was added to the nuclear extract 10 min before addition of the              and 7). As shown in Fig. 6, lane 9, excess unlabeled Egr-1
radiolabeled probe. In the supershift assay, nuclear extracts were pre-     probe completely reduced the signal. Moreover, antibodies to
incubated with antibody (2 lg) to either Egr-1 or SP-1. The data are        Egr-1 supershifted the Egr-1 band (Fig. 6, lane 10). As a
representative of three independent experiments. SS, supershifted           negative control antibody to SP-1 failed to supershift the
band in the presence of antibody. NS, non-specific band.                     Egr-1 band (Fig. 6, lane 11).

                                                                            Curcumin inhibits Ab-induced CCR5 promoter activity
                                                                            in THP-1 monocytes
(a)                                                        (b)              We have observed that Ab induces CCR5 mRNA expression
 Curcumin (µM)        -       - 12.5 25 50 50                    - - 25     at the transcriptional level by transfecting THP-1 cells with
Aβ 1-40 (125nM)       -       + + + + -                          - + +      the luciferase-reporter construct containing the CCR5 pro-
                                                                            moter region (from )1976 to +33) coupled to the 5¢-end of
                                                      CCR 5
                                                                            the luciferase reporter gene, designated as PA-1 (kindly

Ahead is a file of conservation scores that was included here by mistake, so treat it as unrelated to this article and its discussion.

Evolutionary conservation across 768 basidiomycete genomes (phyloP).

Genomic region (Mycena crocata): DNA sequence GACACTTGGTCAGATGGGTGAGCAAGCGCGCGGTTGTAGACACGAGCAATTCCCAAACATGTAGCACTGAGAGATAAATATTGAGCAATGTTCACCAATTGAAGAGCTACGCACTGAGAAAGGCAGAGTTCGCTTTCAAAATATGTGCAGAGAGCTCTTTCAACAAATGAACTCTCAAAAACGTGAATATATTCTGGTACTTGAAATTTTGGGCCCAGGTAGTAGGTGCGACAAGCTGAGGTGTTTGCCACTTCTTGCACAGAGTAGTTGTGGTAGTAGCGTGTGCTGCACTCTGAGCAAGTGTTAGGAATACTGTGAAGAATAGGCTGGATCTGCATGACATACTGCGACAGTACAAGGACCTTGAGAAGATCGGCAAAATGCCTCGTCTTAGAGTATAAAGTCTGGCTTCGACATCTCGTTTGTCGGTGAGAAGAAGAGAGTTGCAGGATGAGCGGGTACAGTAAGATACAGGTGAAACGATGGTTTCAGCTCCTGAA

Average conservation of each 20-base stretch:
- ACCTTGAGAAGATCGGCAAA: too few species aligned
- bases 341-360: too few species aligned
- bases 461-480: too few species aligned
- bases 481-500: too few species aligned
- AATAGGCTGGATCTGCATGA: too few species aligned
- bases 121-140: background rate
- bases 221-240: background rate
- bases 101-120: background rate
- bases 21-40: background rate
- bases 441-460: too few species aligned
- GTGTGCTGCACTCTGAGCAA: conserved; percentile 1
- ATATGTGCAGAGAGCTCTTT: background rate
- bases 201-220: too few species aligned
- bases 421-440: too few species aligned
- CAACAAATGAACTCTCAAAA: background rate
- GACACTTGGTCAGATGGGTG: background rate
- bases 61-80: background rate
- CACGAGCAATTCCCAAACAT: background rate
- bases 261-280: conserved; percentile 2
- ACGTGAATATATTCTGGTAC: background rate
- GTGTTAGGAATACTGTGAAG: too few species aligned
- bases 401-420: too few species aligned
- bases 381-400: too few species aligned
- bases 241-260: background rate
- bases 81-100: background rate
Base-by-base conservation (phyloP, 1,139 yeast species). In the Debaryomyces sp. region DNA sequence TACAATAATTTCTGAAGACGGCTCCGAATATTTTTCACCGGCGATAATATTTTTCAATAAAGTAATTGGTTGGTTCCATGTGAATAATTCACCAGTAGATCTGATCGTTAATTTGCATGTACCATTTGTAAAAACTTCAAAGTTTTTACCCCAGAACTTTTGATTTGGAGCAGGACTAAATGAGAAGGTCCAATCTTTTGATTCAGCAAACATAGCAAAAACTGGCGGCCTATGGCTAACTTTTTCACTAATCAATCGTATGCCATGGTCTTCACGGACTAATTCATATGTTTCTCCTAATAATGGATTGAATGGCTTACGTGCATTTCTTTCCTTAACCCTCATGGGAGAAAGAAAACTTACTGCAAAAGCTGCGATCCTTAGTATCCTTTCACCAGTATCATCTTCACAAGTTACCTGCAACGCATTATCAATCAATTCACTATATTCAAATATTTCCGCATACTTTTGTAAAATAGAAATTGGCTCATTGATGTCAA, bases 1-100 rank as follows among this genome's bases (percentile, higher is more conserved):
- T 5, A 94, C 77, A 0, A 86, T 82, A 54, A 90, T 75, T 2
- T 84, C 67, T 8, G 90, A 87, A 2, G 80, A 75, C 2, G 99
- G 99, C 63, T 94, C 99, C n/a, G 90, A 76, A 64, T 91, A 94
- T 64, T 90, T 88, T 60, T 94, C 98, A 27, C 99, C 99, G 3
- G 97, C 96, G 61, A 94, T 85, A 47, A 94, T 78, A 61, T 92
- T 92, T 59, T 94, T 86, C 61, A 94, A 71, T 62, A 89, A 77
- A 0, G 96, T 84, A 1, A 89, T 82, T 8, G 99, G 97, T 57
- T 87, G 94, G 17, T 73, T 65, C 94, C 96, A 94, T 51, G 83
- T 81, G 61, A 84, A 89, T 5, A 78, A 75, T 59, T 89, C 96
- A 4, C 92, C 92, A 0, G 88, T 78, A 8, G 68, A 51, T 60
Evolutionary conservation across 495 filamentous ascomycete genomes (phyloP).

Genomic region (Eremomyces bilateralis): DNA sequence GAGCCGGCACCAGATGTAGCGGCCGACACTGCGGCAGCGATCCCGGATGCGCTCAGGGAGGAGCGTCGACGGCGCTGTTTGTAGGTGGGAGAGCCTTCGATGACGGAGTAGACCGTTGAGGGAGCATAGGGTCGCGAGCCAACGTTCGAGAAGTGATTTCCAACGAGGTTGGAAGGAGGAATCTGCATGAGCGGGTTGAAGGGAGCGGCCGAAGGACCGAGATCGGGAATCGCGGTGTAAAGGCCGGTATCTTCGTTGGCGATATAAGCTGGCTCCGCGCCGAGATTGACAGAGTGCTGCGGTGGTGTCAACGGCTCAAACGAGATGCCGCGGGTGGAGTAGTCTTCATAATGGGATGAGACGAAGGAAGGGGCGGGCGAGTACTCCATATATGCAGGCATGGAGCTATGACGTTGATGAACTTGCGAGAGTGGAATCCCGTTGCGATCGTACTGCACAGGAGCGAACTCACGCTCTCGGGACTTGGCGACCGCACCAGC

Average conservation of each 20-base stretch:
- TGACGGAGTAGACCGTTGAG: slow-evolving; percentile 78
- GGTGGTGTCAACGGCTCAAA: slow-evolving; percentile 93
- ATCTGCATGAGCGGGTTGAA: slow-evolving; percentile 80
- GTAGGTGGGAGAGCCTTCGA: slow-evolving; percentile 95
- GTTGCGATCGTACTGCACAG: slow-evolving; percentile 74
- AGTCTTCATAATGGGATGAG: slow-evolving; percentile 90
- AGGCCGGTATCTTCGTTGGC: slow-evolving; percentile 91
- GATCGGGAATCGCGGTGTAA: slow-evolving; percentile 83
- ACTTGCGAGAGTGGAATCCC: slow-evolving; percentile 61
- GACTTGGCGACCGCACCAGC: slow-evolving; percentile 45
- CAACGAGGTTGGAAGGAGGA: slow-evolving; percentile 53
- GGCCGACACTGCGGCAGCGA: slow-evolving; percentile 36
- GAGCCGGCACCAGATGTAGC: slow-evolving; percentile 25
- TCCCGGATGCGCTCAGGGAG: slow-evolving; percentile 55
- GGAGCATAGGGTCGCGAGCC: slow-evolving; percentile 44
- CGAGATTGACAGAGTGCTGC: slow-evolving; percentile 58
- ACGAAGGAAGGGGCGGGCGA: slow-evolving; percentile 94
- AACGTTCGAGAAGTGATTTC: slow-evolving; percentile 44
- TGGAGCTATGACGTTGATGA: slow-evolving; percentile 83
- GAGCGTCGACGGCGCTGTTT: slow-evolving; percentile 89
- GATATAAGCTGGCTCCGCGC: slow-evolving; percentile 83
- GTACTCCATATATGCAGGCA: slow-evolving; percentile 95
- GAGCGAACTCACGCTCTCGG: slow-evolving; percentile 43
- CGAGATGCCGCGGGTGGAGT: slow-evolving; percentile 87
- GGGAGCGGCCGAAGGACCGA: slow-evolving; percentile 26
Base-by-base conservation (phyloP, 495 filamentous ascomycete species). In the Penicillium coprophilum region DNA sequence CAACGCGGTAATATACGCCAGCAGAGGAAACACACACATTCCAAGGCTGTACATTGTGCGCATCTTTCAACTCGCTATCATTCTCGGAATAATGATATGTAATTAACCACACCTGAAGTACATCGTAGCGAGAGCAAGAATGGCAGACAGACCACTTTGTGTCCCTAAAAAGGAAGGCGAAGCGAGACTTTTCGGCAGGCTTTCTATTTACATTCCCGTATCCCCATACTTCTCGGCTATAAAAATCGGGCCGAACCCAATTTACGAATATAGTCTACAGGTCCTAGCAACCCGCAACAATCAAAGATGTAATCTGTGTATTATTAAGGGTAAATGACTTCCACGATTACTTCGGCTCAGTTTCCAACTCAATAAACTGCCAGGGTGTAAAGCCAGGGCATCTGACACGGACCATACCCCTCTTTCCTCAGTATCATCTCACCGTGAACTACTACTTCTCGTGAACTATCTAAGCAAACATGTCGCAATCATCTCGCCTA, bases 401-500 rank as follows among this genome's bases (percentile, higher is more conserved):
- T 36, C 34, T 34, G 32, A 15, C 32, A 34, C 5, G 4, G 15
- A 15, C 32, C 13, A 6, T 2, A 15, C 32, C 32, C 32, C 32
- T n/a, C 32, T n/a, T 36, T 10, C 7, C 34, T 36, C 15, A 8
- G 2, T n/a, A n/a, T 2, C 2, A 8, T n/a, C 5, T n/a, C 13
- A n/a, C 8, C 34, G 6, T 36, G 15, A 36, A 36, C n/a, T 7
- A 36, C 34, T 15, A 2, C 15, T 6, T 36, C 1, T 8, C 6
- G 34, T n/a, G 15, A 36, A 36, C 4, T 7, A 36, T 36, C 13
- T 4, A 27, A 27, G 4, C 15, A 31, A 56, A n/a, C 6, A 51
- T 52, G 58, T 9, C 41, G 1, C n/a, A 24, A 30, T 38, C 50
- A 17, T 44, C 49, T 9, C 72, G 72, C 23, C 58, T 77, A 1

CCR 2b                provided by Dr Sunil Ahuja) (Mummidi et al. 1997). To
                                                                            delineate the promoter region in CCR5 that was activated by
                                                        L 32
                                                                            Ab, we performed transient transfection of THP-1 cells with
                                                      GAPDH                 a series of 5¢ deletion constructs [PA-2 construct, which
                                   THP-1                          PBM       contains CCR5 promoter region ()1358 to +33); PA-3
                                                                            construct ()731 to +33), which contains a putative Egr-1
Fig. 5 Curcumin inhibits amyloid peptide-induced mRNA expression
                                                                            binding site and a SP-1 cis acting element and PA-4 construct
of CCR5 in THP-1 monocytes and PBM. (a) THP-1 cells and (b) PBM
                                                                            ()412 to +33) which contains a SP-1 binding site (data not